It's getting really trendy these days for TV commercials to give an AOL keyword right after mentioning the URL of the thing being advertised. Is it just me, or does anybody else think this is a giant leap backward?
In the bad old days of computing, when things weren't yet all interconnected as seamlessly as they are now, it was common to see long recitations of different methods of getting to some online resource, depending on what system or network you were on. For instance, one couldn't simply give one's email address as a short string with a userid, an at sign, and a domain name -- for one thing, domain names didn't even exist yet; for another, not everybody's system could send email to everybody else's, and when they could, it was with a variety of system-specific syntaxes. So you often saw such signature monstrosities in Usenet and Arpanet as:
John Doe -- MIT AI Labs
Later on, when commercial online services started appearing, they added to the Babel of incompatible addresses:
and so forth. And it was even worse if you wanted to make some information resource accessible. Say you just finished a meticulously researched discography of the musical artist you're obsessed with. Naturally you need to immediately disseminate it to the whole world, which is (or ought to be) waiting with bated breath to download it. The thing to do is to upload it to as many places as you possibly can, even signing up for accounts on online services just so you can get to their file areas to publish your masterpiece. With that step finished, now you need to tell people how to get it. This can get really lengthy, as you've got to give a long series of alternative instructions...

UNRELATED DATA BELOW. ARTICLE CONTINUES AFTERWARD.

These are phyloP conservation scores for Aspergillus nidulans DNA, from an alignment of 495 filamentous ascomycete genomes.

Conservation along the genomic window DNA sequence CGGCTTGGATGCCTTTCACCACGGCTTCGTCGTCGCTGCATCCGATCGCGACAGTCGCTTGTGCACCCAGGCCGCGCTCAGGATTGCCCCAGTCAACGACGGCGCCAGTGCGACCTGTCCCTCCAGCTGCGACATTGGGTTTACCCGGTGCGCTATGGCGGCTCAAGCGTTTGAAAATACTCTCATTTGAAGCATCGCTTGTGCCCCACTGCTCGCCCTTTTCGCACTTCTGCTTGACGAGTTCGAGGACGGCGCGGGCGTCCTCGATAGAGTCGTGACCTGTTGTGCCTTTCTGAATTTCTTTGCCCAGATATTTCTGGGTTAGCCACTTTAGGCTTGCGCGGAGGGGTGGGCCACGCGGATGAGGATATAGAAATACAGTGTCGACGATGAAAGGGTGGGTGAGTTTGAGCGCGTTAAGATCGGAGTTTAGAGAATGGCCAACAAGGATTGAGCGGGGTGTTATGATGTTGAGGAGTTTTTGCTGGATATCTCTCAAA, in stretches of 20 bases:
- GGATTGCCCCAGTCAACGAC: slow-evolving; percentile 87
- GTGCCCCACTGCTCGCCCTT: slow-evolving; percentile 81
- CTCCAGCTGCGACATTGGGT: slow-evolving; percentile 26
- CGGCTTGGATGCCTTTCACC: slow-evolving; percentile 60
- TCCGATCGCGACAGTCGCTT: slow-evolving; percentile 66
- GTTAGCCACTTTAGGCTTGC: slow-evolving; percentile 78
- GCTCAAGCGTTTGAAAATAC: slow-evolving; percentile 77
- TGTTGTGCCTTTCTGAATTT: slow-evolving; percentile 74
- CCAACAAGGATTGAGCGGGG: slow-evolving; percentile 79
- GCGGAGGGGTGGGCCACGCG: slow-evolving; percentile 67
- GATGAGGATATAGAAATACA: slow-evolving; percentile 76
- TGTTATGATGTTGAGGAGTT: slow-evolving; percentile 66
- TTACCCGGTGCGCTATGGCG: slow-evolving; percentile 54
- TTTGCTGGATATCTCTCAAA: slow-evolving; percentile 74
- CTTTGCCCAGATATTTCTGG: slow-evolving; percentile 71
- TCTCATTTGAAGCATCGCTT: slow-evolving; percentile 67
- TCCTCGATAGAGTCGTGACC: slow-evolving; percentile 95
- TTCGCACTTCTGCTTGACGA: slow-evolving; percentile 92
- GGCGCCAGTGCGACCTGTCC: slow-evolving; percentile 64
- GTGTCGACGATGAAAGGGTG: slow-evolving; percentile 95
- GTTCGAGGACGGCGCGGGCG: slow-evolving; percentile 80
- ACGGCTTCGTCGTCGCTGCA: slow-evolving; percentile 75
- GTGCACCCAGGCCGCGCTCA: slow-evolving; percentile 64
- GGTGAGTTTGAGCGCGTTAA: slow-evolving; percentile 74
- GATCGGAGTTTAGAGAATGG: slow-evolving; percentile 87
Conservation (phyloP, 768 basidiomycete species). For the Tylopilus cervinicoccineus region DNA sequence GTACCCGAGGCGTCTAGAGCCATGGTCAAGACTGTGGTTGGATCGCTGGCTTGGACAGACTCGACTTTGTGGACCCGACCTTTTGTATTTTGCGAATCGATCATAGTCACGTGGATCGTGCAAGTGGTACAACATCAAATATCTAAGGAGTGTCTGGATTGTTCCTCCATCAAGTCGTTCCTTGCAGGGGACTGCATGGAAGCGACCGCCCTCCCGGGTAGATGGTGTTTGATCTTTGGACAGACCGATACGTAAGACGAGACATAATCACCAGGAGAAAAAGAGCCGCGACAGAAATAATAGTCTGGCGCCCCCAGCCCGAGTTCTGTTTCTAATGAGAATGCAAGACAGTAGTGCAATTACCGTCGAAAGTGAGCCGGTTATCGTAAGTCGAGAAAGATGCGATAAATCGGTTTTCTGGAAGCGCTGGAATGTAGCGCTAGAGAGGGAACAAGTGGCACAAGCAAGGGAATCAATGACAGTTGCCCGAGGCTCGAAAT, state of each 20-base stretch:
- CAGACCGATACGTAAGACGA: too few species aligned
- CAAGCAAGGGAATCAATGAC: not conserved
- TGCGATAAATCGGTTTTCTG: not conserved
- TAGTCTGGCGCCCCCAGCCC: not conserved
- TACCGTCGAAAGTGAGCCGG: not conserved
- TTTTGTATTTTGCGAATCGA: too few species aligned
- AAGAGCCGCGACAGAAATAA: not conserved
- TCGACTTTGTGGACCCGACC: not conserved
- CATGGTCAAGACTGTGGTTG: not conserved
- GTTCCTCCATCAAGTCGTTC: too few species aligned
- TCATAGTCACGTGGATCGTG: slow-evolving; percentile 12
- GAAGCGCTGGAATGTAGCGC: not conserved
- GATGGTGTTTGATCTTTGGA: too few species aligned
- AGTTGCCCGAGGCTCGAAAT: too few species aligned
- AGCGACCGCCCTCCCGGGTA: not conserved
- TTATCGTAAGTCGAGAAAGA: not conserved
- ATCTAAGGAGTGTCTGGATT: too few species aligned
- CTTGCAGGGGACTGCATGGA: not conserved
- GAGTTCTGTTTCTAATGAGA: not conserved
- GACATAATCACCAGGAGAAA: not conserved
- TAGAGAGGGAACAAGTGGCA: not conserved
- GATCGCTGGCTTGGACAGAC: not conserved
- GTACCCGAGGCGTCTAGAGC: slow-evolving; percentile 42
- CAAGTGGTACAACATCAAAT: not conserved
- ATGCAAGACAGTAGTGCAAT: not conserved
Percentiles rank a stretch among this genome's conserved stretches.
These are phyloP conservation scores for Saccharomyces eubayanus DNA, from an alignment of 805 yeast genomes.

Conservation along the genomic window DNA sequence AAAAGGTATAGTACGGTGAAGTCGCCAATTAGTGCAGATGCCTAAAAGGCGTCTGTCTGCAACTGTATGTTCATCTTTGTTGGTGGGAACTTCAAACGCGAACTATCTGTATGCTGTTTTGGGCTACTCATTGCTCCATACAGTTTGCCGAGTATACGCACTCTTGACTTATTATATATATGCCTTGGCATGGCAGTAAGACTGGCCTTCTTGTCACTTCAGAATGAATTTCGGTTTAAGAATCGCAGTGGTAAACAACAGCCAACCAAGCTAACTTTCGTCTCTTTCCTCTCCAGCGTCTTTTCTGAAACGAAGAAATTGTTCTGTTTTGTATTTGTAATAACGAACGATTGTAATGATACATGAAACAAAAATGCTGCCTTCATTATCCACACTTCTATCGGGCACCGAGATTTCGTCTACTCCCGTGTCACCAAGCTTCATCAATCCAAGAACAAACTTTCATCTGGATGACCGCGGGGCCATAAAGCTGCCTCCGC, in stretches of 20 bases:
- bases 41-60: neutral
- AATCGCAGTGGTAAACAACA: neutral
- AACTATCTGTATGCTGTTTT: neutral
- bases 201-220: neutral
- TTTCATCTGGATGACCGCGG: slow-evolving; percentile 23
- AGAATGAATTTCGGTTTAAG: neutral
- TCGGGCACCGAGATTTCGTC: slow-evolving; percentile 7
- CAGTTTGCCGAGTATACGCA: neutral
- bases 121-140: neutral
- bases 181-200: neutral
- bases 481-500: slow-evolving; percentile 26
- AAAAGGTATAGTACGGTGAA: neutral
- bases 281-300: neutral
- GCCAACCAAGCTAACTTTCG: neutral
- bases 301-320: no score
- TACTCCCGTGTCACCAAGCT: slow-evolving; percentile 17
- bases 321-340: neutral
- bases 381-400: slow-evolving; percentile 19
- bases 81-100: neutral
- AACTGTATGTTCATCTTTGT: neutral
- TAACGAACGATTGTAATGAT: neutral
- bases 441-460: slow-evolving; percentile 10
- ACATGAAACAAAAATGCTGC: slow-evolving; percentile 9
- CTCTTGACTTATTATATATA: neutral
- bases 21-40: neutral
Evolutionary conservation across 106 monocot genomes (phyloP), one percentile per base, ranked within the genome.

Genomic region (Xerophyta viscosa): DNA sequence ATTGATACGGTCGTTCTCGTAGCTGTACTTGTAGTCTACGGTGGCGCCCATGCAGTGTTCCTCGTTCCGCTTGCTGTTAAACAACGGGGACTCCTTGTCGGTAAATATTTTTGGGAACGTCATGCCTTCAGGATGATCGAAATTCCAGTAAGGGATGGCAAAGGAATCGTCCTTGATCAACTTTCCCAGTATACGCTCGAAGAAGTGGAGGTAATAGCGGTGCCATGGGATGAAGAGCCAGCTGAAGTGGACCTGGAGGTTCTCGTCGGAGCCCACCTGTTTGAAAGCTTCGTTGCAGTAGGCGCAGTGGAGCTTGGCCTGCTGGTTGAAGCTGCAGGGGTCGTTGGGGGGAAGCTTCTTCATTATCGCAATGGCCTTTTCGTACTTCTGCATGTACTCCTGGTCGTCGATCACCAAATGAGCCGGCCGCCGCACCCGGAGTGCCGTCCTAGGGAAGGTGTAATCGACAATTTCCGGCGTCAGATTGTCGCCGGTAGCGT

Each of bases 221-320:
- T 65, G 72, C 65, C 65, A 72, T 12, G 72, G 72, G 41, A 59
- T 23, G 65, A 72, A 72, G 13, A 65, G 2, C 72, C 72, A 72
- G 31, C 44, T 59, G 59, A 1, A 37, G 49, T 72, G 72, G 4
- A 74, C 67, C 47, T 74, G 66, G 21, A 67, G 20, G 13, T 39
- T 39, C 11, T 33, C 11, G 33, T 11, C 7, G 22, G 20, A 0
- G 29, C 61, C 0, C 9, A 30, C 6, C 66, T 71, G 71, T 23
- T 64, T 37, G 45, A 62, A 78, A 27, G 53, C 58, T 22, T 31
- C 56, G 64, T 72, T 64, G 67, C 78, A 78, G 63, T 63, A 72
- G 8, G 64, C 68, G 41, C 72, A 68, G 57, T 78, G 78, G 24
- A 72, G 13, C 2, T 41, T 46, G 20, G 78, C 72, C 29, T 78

FTP: Log in to ftp3.example.edu, go to the pub/foo/bar subdirectory, and download file thissucks.txt. Or if that site is too busy, try ftp.foobar.example.org instead.
CompuServe: Go to the Music forum, and into file area 3, where you can find thssks.txt (darn that six-letter filename limit).
Joe Blow's BBS: Call 1-914-555-6666 (1200 baud, 7 data bits 1 stop bit, no parity), log in, and go to file area 13, where you can find thissucks.txt.
FidoNet File Request: Request thissucks.txt from node 1:380/7.
And so on, maybe also giving instructions to telnet to some site somewhere, or how to find the file in the newfangled Gopher system.
But these Bad Old Days ended, didn't they? First, the diverse networked computers of the world gradually became interconnected under the umbrella of the Internet. Then, Tim Berners-Lee had the clever insight to create a unified addressing system, the URL (or, more properly, the URI) to provide a single syntax for referring to online resources of many different data formats and retrieval protocols. This, much more than HTTP or HTML, was the brilliant innovation of the Web. Even resources available only by Gopher or FTP now had a URL, and could be referred to concisely and consistently without multiple sets of lengthy instructions.
So, nowadays, with pretty much anyone with access to networked computers at all having access to the Internet (even AOLers), anybody with something online they want the world to see needs only give a single URL; none of this "If you're on CompuServe, do this... on FidoNet, do that... and so on...".
Then, why the heck do so many companies feel compelled to accompany their URL with a proprietary keyword for access to their site on a particular (crummy) online service? Are they getting kickbacks from AOL???